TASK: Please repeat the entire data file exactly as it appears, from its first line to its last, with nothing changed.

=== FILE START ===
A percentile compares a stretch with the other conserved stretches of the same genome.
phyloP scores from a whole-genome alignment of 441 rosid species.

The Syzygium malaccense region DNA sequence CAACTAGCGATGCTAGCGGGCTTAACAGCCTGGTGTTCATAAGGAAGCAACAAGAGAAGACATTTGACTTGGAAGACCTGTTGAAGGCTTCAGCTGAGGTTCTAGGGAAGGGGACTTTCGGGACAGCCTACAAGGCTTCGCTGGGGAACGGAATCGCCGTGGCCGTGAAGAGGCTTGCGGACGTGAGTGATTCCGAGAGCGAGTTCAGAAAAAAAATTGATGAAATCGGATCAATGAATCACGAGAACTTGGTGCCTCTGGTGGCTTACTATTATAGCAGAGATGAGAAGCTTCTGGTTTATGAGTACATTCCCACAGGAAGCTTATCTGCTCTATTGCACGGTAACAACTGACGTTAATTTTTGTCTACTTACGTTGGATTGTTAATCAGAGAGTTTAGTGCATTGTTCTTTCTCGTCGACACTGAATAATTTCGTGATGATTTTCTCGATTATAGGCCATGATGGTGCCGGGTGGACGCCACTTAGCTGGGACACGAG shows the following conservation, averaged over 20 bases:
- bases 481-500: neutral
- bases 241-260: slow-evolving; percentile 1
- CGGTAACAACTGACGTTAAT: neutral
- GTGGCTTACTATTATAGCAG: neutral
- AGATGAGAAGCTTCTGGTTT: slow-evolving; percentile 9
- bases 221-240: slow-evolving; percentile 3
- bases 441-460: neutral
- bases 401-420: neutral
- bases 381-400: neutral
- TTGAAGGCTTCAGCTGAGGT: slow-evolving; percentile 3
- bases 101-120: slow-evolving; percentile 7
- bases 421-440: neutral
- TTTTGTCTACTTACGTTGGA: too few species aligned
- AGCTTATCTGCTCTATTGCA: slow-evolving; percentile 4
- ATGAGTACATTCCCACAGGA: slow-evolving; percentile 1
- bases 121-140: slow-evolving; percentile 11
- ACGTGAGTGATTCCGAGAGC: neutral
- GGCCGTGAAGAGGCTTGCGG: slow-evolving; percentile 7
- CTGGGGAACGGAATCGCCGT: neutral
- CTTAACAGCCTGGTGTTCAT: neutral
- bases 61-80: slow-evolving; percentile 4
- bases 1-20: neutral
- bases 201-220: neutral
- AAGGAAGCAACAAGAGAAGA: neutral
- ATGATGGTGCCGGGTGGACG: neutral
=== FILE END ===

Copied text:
A percentile compares a stretch with the other conserved stretches of the same genome.
phyloP scores from a whole-genome alignment of 441 rosid species.

The Syzygium malaccense region DNA sequence CAACTAGCGATGCTAGCGGGCTTAACAGCCTGGTGTTCATAAGGAAGCAACAAGAGAAGACATTTGACTTGGAAGACCTGTTGAAGGCTTCAGCTGAGGTTCTAGGGAAGGGGACTTTCGGGACAGCCTACAAGGCTTCGCTGGGGAACGGAATCGCCGTGGCCGTGAAGAGGCTTGCGGACGTGAGTGATTCCGAGAGCGAGTTCAGAAAAAAAATTGATGAAATCGGATCAATGAATCACGAGAACTTGGTGCCTCTGGTGGCTTACTATTATAGCAGAGATGAGAAGCTTCTGGTTTATGAGTACATTCCCACAGGAAGCTTATCTGCTCTATTGCACGGTAACAACTGACGTTAATTTTTGTCTACTTACGTTGGATTGTTAATCAGAGAGTTTAGTGCATTGTTCTTTCTCGTCGACACTGAATAATTTCGTGATGATTTTCTCGATTATAGGCCATGATGGTGCCGGGTGGACGCCACTTAGCTGGGACACGAG shows the following conservation, averaged over 20 bases:
- bases 481-500: neutral
- bases 241-260: slow-evolving; percentile 1
- CGGTAACAACTGACGTTAAT: neutral
- GTGGCTTACTATTATAGCAG: neutral
- AGATGAGAAGCTTCTGGTTT: slow-evolving; percentile 9
- bases 221-240: slow-evolving; percentile 3
- bases 441-460: neutral
- bases 401-420: neutral
- bases 381-400: neutral
- TTGAAGGCTTCAGCTGAGGT: slow-evolving; percentile 3
- bases 101-120: slow-evolving; percentile 7
- bases 421-440: neutral
- TTTTGTCTACTTACGTTGGA: too few species aligned
- AGCTTATCTGCTCTATTGCA: slow-evolving; percentile 4
- ATGAGTACATTCCCACAGGA: slow-evolving; percentile 1
- bases 121-140: slow-evolving; percentile 11
- ACGTGAGTGATTCCGAGAGC: neutral
- GGCCGTGAAGAGGCTTGCGG: slow-evolving; percentile 7
- CTGGGGAACGGAATCGCCGT: neutral
- CTTAACAGCCTGGTGTTCAT: neutral
- bases 61-80: slow-evolving; percentile 4
- bases 1-20: neutral
- bases 201-220: neutral
- AAGGAAGCAACAAGAGAAGA: neutral
- ATGATGGTGCCGGGTGGACG: neutral